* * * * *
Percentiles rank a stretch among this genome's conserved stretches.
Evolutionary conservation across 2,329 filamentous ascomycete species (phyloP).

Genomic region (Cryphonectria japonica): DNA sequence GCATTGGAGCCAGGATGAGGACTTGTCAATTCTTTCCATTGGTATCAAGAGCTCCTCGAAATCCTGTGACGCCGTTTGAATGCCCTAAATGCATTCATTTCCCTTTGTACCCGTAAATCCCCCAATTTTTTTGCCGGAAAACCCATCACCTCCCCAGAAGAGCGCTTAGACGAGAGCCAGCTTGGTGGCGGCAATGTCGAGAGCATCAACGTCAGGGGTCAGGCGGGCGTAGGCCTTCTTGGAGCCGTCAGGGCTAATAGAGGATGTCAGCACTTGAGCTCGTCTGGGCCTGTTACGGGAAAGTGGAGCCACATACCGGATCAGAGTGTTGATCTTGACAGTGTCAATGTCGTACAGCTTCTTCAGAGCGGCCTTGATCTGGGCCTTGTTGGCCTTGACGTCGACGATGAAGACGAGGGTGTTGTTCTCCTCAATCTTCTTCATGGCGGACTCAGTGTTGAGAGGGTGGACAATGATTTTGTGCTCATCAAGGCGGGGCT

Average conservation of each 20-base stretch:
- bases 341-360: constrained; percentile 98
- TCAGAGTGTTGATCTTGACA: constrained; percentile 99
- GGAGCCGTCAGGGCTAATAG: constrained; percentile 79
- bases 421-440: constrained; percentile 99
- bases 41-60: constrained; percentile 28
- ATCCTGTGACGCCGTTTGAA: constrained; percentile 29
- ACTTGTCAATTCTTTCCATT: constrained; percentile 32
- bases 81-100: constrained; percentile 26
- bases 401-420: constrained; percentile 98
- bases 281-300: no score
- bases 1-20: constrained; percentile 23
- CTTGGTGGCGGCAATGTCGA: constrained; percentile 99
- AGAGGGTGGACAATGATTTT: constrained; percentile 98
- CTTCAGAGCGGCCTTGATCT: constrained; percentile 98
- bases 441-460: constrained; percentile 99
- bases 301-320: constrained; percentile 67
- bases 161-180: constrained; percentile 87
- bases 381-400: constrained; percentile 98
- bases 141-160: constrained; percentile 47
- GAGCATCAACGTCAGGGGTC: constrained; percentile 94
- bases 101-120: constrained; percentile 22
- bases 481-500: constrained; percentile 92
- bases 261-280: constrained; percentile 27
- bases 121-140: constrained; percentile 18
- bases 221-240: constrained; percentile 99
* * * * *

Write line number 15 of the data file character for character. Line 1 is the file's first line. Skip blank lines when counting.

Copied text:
- bases 1-20: constrained; percentile 23